Photograph: Cecil Beaton, Victoria & Albert Museum, London

70c Silver Jubilee

Peter Grugeon (1918–80) took this portrait on 1 January 1975, in the period leading up to Her Majesty's silver jubilee in 1977. Taken in Buckingham Palace, the photograph shows Her Majesty wearing Grand Duchess Vladimir’s tiara, Queen Victoria’s Golden Jubilee necklace and the blue mantle of the Order of the Star Garter.

Photograph: Peter Grugeon, Camera Press London

$2.75 Golden Jubilee

John Swannell (b. 1946) took this photograph of the Queen on 1 February 2002, as part of the golden jubilee series. It shows Her Majesty in the Crimson Drawing Room, in Windsor Castle, before she attended a diplomatic reception. She wears the blue mantle of the Order of the Star Garter.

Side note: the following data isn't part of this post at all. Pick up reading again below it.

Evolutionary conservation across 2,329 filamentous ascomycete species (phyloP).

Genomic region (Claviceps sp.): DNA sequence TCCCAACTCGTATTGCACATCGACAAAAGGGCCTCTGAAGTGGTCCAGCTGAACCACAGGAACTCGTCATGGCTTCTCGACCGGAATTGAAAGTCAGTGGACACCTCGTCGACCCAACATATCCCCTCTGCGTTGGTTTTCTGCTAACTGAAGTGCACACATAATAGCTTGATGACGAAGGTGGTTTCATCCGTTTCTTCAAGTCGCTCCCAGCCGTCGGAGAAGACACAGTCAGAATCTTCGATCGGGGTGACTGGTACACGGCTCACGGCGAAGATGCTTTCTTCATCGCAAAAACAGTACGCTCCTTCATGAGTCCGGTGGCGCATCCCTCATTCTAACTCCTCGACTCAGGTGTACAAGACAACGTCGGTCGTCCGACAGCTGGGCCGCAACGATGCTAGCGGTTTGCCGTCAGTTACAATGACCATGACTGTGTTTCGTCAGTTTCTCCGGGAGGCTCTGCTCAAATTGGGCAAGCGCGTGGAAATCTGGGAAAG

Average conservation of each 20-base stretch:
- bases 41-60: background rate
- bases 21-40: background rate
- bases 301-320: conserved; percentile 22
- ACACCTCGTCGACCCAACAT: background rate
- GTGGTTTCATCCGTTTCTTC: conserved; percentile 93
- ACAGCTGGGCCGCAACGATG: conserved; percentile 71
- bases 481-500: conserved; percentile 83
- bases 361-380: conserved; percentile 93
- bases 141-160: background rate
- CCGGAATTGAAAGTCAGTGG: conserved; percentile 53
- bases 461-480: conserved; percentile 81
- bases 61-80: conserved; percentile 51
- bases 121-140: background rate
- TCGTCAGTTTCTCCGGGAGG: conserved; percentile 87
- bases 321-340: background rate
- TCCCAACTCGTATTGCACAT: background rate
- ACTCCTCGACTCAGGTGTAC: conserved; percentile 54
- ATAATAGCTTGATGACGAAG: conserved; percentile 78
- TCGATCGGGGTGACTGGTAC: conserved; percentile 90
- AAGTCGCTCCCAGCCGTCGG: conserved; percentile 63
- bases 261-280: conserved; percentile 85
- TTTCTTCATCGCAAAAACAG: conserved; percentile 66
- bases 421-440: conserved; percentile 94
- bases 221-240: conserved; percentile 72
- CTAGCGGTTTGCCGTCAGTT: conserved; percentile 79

Photograph: John Swannell, Camera Press London

$2.75 Diamond Jubilee

John Swannell (b. 1946) was commissioned to take this photographic portrait to mark the diamond jubilee (2012) of the Queen’s accession to the throne. It was made on 14 December 2011. Taken in the Centre Room at Buckingham Palace, it shows the Queen Victoria memorial in the background, creating a visual link between Her Majesty and her great-great grandmother. The coronation necklace and earrings worn by Her Majesty were also worn Queen Victoria in her diamond jubilee portrait.

Photograph: John Swannell, Camera Press London

This content was produced at the time of the stamp issue release date and will not be updated.